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Women in leadership positions boost chances for sustained, profitable growth by 40 percent: study

Binjal Shah
1st Feb 2018
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Gender-diverse organisations have higher quality leadership, are more agile, grow faster, and are more likely to experiment and embrace failure in pursuit of different and innovative approaches.


Studies may have shown that women make extremely good leaders, but they don't make it to leadership positions as often as they should. But there's reason to ensure that they do.

The global average of women occupying leadership positions is pegged at 29 percent – this number falls to 20 percent when it comes to senior-level management positions. According to a study, companies big on gender diversity at both rungs have clocked a direct impact on the bottom line – they are 40 percent more likely to have sustained, profitable growth, and 70 percent more likely to have greater leadership strength.

These are the findings from the eighth edition of the 2018 Global Leadership Forecast, an expansive research project conducted by DDI, The Conference Board, and EY, that surveyed from 25,812 leaders and 2,547 human resources professionals at 2,488 organisations across 26 industries worldwide.

According to demographic data collected, women currently constitute only 29 percent of all leadership roles, most of which are first-level management positions.

“If you’re deeply concerned about your organisation’s lack of leadership capability, you are in the clear majority,” said Evan Sinar, Chief Scientist and Vice President of DDI, and lead author of the GLF.

“The tremendous amount of data we collected shows that as digital disruption continues to transform the workplace, we’re facing a massive leadership shortage worldwide. The good news, however, is that the research also reveals a clear road map of how organisations can start changing their people strategies today to excel tomorrow.”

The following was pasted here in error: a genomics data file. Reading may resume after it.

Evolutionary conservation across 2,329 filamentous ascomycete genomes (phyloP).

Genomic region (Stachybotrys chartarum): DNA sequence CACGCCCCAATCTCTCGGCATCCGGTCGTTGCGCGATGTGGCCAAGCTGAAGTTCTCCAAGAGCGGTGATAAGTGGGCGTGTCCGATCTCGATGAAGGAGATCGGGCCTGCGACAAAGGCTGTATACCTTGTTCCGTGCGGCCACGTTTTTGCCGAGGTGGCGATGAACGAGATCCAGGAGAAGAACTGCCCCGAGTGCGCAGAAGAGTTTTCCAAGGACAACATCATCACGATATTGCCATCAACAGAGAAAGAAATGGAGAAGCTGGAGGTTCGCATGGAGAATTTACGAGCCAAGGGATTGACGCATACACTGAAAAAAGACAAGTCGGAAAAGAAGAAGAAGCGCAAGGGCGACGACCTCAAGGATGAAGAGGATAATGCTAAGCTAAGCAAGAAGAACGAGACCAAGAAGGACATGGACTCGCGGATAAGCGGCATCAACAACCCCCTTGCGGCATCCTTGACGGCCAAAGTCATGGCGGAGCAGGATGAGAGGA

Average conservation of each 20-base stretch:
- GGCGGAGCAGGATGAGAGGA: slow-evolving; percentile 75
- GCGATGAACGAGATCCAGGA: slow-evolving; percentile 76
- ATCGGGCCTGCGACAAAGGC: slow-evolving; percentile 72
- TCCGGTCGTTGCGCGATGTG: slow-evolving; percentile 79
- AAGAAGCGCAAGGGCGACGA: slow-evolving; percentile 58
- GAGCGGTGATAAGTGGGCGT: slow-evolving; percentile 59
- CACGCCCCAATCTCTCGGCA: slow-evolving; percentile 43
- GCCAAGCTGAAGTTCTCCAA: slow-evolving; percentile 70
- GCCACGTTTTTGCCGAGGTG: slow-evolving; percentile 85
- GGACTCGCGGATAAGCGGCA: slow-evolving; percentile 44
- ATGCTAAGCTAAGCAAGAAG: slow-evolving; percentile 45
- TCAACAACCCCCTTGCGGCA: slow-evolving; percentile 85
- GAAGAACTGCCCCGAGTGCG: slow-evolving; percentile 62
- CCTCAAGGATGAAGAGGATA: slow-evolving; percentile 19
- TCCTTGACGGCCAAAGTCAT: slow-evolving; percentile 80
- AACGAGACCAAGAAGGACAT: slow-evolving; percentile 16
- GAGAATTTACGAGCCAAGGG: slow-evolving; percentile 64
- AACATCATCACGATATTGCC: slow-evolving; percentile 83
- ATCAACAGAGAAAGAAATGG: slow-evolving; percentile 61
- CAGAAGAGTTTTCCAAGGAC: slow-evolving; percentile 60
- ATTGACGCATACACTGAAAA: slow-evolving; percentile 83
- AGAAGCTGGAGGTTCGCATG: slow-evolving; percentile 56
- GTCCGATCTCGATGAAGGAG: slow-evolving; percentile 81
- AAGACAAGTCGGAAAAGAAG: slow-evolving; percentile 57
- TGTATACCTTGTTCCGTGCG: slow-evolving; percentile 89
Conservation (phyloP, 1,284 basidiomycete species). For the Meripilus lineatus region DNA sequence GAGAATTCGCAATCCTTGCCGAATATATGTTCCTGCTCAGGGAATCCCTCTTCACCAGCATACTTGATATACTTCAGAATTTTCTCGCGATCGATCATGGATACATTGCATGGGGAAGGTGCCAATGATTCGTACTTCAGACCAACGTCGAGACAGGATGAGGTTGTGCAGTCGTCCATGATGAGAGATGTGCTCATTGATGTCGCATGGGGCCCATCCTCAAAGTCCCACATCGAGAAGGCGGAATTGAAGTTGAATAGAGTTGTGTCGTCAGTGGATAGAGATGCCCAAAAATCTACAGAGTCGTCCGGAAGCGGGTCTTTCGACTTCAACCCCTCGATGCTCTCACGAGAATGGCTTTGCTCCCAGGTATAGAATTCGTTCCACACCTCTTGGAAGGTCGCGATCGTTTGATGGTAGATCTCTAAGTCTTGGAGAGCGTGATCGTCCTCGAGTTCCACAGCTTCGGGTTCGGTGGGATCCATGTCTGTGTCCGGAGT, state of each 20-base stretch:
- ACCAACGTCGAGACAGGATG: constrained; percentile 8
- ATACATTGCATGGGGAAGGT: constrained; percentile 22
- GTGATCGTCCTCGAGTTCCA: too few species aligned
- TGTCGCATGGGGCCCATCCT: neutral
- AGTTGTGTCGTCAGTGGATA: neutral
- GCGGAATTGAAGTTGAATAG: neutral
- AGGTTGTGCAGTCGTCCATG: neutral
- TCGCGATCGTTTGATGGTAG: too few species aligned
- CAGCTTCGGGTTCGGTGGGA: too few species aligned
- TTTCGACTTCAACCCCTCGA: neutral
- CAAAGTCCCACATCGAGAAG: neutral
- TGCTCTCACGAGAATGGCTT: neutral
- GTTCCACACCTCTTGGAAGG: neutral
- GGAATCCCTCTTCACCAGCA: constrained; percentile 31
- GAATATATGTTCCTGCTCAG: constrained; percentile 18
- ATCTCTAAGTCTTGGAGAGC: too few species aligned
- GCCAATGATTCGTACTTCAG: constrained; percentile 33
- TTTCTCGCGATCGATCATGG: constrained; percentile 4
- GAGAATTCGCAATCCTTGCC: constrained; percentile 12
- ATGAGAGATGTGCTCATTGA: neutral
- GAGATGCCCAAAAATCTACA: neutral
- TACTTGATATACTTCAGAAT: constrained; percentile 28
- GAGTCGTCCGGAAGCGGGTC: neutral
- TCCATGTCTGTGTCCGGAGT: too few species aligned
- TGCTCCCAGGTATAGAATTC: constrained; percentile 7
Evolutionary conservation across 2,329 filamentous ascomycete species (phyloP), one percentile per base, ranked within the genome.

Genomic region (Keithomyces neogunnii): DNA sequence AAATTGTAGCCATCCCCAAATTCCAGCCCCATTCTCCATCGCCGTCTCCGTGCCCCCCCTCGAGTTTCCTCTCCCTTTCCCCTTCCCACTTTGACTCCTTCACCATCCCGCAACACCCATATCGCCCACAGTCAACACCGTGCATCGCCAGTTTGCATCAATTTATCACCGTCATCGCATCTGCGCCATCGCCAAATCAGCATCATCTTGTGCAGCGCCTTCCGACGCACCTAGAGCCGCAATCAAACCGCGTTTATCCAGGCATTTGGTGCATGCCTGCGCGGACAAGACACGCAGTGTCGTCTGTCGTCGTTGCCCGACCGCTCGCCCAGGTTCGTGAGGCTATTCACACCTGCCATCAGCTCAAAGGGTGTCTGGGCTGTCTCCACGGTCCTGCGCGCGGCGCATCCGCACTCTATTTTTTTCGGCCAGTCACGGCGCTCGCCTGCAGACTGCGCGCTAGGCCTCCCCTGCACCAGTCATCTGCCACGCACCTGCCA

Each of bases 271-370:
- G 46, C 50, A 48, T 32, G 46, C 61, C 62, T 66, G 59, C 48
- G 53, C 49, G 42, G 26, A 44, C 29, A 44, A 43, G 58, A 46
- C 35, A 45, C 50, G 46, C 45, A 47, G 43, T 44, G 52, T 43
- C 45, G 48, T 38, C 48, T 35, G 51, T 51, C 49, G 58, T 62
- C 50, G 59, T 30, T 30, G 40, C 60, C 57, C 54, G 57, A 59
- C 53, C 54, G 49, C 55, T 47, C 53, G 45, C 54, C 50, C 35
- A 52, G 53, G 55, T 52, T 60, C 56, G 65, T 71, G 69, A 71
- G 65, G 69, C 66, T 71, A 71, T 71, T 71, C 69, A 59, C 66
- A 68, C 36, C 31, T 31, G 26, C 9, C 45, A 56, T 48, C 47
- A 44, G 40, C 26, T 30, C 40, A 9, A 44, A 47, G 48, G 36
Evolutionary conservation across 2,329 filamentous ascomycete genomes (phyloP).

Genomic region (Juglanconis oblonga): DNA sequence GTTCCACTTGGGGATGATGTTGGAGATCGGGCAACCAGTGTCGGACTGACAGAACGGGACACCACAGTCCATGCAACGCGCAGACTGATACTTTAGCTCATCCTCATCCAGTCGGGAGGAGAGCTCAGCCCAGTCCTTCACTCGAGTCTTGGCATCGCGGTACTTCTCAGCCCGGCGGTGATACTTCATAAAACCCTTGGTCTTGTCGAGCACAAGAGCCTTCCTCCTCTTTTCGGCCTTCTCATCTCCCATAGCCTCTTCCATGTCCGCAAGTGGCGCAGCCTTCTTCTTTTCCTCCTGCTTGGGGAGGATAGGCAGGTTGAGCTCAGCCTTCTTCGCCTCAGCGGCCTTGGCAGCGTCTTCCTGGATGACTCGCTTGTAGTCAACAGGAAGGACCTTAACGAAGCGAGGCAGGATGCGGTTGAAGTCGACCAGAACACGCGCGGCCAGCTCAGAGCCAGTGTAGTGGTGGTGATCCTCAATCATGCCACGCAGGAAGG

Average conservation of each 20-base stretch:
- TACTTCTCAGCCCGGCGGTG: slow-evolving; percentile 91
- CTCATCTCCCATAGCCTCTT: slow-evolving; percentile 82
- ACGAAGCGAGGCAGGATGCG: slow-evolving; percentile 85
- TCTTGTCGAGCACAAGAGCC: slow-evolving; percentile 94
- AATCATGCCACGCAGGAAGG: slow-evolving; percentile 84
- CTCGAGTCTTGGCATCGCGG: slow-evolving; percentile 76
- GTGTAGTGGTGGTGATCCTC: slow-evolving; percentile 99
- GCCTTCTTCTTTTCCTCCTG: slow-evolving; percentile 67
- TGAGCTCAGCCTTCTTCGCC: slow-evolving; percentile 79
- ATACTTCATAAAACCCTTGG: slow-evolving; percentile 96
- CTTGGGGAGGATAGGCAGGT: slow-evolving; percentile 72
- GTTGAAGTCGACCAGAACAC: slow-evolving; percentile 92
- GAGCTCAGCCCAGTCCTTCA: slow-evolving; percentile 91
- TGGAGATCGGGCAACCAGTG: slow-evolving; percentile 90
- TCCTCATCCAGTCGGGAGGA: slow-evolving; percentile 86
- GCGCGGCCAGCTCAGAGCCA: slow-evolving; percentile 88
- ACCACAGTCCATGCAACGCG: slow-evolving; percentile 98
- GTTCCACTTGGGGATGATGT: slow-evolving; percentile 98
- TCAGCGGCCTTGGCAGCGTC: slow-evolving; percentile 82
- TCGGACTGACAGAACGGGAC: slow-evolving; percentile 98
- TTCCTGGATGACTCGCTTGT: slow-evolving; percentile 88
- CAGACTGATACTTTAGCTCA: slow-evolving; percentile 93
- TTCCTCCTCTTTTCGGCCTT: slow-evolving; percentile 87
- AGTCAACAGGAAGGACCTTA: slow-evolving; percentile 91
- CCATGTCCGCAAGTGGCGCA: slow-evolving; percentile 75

Integrating diverse perspectives

These benefits go beyond numbers. “Their leadership strategy relies not on meeting any single demographic target alone, but in integrating diverse perspectives into people, product, and business decision-making companywide,” reads an excerpt from the study.

Maintaining multiple and diverse perspectives is critical to achieving success; the study reiterates this fact. “Their leaders work together to create new solutions and opportunities, and multiple perspectives determine success. They also reported a higher level of collaboration across organisational boundaries. Leaders from more gender-diverse organisations were 1.5 times more likely to work across organisational boundaries and create synergies in their efforts,”

Gender-diverse organisations tend to have organisational practices that emphasise high-quality development planning and more regular conversations on personal development.

Diversity-leading organisations were rated by their leaders as:

  • Having higher quality leadership.
  • Being faster growing and more agile than their more homogenous counterparts.
  • More likely to experiment and embrace failure in pursuit of different and innovative approaches.

The study states that a healthy pipeline of female talent must be created by evaluating the different channels leveraged for recruitment. “You can’t grow diversity if you’re not creating new ways of getting new perspectives into the building,” the report states.

It also asks companies to consciously push for hiring and promoting diversity, and especially identifying under-leveraged talent in order to capitalise on it.

“Encourage leaders to seek different perspectives for new projects and reward teams that harness inclusion of multiple perspectives to generate new ideas and solutions. Provide high-performing women with stretch assignments to continue building their skills and cross-functional knowledge,” it says.

Diversity goes beyond gender – and the study asks hiring managers and decision-makers to incorporate all sorts of different backgrounds and experiences into their leadership. It also advises that sound mentorship is provided to “early leaders”, from outside their own functional areas, to encourage learning and exchange of diverse ideas.

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